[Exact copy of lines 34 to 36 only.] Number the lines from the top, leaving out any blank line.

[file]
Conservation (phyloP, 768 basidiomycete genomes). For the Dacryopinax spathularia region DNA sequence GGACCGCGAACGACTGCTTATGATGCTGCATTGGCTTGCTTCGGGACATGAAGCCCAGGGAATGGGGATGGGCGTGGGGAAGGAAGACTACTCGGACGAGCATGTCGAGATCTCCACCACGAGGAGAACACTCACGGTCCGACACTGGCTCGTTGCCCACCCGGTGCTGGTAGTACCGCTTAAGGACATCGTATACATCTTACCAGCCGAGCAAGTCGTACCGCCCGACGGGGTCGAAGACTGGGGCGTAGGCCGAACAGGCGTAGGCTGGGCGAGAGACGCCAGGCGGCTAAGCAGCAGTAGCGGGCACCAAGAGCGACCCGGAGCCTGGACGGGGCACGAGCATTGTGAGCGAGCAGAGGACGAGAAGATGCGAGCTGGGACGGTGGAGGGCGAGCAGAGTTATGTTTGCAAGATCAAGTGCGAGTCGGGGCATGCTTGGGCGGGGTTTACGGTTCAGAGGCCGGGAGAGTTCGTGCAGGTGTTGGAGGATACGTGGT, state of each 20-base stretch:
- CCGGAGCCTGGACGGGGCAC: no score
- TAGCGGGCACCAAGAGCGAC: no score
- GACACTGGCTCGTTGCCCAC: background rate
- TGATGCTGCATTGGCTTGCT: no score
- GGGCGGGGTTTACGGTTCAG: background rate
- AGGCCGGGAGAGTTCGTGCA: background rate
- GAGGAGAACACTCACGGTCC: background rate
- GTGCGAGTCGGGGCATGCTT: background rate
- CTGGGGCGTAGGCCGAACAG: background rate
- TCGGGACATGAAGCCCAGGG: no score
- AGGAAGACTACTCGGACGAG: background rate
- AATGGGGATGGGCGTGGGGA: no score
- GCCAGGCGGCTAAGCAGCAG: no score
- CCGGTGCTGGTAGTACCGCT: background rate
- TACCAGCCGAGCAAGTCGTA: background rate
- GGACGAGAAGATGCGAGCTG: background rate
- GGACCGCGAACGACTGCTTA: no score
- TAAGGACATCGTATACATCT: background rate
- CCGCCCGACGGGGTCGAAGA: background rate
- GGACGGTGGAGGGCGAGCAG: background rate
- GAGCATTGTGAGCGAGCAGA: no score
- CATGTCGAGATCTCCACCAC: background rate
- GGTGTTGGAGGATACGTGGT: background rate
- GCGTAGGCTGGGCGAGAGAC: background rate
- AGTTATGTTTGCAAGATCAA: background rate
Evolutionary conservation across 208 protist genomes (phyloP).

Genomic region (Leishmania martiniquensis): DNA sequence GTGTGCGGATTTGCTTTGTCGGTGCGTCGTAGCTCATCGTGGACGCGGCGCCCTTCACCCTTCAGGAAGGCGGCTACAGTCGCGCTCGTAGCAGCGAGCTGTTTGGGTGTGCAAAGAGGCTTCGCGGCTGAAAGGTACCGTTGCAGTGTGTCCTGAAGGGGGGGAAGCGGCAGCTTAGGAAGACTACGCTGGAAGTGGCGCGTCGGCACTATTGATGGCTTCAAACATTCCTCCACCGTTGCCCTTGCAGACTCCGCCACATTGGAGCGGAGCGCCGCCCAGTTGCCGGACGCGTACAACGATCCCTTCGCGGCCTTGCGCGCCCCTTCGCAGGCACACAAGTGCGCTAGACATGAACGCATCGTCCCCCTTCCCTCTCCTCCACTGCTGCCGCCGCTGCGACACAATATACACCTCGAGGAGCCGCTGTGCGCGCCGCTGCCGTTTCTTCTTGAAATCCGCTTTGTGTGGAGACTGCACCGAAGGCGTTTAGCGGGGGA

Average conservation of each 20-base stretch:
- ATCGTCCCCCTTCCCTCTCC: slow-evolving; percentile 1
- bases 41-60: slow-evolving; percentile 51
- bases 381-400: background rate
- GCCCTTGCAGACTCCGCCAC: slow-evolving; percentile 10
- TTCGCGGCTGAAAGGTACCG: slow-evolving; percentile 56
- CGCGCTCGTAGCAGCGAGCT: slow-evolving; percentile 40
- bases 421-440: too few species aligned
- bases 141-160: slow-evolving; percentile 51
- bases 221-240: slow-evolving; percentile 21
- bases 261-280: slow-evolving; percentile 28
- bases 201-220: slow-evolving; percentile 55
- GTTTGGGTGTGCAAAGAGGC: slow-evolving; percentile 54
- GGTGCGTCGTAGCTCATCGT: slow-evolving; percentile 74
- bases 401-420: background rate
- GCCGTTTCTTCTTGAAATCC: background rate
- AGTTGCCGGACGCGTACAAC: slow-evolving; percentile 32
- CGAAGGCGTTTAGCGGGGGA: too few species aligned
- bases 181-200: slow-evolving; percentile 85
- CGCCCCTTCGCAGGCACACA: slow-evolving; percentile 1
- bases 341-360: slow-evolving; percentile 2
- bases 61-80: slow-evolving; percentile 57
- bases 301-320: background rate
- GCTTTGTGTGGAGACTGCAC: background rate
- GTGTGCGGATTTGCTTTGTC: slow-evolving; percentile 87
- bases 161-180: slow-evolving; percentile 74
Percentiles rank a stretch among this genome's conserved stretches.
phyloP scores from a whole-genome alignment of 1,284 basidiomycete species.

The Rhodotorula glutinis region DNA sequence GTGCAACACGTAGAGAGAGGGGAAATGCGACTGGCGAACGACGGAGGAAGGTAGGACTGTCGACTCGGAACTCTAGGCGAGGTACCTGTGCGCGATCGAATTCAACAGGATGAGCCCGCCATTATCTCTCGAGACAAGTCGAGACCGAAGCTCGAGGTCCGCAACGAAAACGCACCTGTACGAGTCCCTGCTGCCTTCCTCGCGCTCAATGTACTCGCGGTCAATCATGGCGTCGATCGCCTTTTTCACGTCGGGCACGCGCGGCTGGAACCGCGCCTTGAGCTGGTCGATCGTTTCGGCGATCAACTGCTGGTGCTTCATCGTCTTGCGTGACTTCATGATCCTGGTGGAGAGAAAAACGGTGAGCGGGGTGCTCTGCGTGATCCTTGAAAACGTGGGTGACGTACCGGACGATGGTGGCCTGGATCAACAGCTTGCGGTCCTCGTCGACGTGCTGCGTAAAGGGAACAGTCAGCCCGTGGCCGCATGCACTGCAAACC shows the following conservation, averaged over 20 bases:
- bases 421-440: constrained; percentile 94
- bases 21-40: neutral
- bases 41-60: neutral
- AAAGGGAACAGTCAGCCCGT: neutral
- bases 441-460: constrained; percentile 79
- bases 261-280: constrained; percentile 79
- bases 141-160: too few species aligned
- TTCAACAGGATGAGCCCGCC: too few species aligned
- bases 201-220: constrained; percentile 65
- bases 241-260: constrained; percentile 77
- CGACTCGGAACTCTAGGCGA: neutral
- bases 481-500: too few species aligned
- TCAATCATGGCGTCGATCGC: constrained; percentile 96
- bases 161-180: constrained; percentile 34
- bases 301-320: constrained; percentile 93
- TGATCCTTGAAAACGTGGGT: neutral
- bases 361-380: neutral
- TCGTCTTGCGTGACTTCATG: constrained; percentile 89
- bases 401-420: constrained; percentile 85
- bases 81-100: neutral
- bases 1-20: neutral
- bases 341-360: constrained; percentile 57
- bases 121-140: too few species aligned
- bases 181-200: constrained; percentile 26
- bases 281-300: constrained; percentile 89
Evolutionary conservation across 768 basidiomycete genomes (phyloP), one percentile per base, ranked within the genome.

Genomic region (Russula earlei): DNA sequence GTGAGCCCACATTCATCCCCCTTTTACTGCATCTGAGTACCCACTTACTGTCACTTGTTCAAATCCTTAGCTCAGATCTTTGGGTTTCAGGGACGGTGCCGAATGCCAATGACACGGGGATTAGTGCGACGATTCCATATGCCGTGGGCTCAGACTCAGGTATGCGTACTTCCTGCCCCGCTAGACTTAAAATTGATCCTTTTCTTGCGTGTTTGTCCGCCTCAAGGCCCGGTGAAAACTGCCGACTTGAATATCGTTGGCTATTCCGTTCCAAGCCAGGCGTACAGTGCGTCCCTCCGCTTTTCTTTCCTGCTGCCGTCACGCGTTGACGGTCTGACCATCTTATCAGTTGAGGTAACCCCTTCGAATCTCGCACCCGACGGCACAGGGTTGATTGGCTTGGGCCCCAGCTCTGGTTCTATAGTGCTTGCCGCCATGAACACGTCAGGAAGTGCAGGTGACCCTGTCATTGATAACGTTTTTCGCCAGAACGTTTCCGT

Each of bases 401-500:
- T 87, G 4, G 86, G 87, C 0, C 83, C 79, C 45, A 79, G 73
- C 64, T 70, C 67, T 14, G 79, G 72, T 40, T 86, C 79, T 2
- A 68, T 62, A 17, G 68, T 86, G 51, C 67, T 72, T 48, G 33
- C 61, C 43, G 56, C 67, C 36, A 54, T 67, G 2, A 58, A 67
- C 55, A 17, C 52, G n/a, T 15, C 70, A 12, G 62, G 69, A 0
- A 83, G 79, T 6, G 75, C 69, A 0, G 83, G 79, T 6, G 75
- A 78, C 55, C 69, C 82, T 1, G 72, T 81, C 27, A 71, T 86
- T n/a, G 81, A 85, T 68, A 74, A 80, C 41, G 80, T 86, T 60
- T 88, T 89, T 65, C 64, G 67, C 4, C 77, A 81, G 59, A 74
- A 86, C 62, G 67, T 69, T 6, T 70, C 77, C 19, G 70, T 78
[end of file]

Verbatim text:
- TTCGCGGCTGAAAGGTACCG: slow-evolving; percentile 56
- CGCGCTCGTAGCAGCGAGCT: slow-evolving; percentile 40
- bases 421-440: too few species aligned